Manchester - Embattled England rugby coach
Stuart Lancaster has come out fighting after taking heavy blows during the week
and said he backs himself on his overall record while in charge of the
humiliated World Cup hosts.
The 45-year-old - who replaced Martin
Johnson after the debacle of the 2011 World Cup which was dominated by woeful
headlines concerning the squad's off-the-pitch behaviour - added he didn't
believe the England set-up required radical changes.
Both his and captain Chris Robshaw's roles
have been cast into doubt since England suffered the ignominy of becoming the
first host nation to exit the tournament at the pool stage after defeats at
Twickenham to Wales and then Australia last Saturday.
England play their final game of the
campaign against minnows Uruguay in Manchester on Saturday.
"I didn't realise there was a category
of 'super coaches' but I take your point," said Lancaster, who has also
failed to deliver the Six Nations title in the spell he has been in charge.
"I've had 45 games in charge now so
that makes me the second most experienced England coach, I think. My win
percentage hasn't been high enough because I didn't win all the games.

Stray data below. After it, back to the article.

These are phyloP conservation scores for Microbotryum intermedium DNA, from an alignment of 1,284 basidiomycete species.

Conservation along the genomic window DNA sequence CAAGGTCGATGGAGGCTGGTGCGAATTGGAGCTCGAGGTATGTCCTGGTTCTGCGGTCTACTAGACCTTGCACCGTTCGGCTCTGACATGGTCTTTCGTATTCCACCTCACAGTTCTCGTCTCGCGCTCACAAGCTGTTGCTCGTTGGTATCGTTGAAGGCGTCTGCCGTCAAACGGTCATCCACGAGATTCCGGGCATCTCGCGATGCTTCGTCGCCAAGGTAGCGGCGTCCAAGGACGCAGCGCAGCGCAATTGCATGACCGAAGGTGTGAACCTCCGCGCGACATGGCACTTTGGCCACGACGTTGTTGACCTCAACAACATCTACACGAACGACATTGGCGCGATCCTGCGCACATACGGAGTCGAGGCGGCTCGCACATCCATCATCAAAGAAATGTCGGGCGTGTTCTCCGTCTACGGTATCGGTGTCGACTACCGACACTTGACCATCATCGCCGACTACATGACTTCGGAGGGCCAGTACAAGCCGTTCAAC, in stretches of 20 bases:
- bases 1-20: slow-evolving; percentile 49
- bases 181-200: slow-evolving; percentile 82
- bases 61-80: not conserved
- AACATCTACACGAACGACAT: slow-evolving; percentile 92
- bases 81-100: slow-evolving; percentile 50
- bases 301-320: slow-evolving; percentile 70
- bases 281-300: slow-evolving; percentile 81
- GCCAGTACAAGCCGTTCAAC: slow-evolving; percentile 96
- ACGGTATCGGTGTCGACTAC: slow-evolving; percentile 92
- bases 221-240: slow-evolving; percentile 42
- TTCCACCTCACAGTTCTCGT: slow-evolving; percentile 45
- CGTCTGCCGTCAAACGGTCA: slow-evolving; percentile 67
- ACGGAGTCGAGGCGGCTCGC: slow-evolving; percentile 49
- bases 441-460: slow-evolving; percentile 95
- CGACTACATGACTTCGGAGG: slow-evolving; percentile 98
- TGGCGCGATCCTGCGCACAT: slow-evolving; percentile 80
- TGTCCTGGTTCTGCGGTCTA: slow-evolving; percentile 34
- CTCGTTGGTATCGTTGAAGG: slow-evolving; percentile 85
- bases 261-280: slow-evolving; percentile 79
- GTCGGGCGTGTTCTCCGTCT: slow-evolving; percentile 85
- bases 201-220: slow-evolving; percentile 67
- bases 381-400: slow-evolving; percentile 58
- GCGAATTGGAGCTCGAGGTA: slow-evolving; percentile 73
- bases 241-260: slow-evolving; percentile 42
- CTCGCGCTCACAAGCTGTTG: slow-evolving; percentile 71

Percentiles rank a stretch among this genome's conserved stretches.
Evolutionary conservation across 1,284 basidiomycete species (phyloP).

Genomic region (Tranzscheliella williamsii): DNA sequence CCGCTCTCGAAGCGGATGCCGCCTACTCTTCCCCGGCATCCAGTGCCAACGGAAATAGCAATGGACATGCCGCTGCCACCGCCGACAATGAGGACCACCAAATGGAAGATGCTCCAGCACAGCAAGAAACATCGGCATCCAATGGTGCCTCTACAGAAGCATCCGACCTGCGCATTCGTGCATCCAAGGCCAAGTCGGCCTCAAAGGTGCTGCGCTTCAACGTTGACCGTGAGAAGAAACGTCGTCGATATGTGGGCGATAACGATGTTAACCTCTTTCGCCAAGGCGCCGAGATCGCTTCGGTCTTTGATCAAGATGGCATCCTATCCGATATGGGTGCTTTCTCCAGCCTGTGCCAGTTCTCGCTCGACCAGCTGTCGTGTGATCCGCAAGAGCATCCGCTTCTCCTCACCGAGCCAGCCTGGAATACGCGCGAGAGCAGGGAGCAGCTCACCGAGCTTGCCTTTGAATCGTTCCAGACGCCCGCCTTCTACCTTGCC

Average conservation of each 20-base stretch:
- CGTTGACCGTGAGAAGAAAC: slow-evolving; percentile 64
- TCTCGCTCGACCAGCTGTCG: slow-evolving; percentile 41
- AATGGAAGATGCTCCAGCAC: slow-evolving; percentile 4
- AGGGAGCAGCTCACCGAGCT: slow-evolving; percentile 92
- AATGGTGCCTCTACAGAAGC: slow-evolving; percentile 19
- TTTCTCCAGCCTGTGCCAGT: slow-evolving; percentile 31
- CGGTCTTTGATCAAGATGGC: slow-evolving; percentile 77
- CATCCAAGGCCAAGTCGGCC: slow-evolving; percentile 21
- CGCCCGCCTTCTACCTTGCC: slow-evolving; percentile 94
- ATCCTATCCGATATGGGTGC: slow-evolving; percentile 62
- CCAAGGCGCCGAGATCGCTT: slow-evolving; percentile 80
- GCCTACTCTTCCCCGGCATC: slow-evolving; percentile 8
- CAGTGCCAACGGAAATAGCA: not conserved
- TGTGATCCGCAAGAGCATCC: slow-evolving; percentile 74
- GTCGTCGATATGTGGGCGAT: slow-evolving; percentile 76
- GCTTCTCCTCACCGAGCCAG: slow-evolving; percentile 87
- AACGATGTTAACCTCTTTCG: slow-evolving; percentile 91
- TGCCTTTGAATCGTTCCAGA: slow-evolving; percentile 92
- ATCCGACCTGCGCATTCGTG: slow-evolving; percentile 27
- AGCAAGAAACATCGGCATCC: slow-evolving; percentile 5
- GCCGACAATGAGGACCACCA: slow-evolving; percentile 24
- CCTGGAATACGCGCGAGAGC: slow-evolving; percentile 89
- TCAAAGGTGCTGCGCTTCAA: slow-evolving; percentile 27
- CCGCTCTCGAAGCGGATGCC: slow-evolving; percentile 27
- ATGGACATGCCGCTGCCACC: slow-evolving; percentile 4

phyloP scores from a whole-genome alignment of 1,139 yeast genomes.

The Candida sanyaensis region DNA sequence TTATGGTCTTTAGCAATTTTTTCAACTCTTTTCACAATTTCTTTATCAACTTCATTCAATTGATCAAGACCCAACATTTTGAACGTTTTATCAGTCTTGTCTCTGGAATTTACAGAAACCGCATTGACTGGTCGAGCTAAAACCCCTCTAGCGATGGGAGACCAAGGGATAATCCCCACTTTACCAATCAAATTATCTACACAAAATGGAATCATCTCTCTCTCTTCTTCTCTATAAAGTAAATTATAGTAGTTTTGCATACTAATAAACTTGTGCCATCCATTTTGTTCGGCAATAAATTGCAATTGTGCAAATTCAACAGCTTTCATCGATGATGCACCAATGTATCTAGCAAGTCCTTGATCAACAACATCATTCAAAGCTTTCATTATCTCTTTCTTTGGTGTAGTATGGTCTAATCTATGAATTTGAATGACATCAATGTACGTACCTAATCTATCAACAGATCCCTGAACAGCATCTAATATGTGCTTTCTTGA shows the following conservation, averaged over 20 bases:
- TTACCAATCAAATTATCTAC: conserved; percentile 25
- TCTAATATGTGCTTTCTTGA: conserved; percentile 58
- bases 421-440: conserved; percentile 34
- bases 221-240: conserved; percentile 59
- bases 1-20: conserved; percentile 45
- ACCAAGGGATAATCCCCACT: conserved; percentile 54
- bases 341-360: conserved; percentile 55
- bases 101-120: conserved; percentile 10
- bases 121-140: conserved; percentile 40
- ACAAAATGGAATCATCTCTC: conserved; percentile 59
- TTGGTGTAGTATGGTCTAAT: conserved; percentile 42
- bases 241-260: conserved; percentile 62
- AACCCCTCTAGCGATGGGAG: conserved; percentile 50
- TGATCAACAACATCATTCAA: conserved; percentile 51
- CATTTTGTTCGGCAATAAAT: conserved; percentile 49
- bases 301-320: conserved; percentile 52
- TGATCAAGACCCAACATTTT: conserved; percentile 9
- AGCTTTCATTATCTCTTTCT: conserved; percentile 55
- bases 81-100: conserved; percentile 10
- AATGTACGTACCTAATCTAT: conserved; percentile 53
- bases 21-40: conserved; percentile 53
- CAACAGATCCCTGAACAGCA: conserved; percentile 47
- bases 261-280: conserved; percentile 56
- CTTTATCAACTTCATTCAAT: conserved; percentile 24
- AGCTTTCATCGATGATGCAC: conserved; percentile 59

"I obviously back myself. We've beaten
every international team along the way.
"But obviously you get judged on one
"For 70 minutes against Wales we were
in charge (England led by 10 points on three occasions) and we lost the game.
Against Australia, there were times we were on top. Results define coaching
decisions but there's other things I take confidence from."
Lancaster, who has been castigated for his
selection policy both for the overall squad and the match days XV, said he
thought what he had implemented concerning the structure should be retained.
"I would say no, but then I would say
that, wouldn't I?" said Lancaster. "Because I built it. Things need
to be done better, there's no doubt about it."
He also mounted a strong defence of
Robshaw, who was a surprise choice by Lancaster as captain in 2012 as he only
had one cap to his name, though as a player many have suggested he wasn't good
enough to play for England.
"Forty-odd games he's played at seven
for England and he's got man of the match, I think, in double figures,"
"At the weekend it wasn't a Robshaw
failure that (David) Pocock turned the ball over, it was a team failure.
"Pocock turned the ball over five
times, we did so three times. It's tough on him to hold one person
Lancaster, who has at least been credited
with restoring the England team's image off the pitch which was in shreds when
he took over, made light of the media blitz that has lampooned him and Robshaw
"It depends on which blizzard you read
or get involved in with your snow goggles," said Lancaster.
"I didn't need to read it to know what
was being said. Emotions were high and rightly so. Our objective was to win the
World Cup and we didn't get out of the group stages."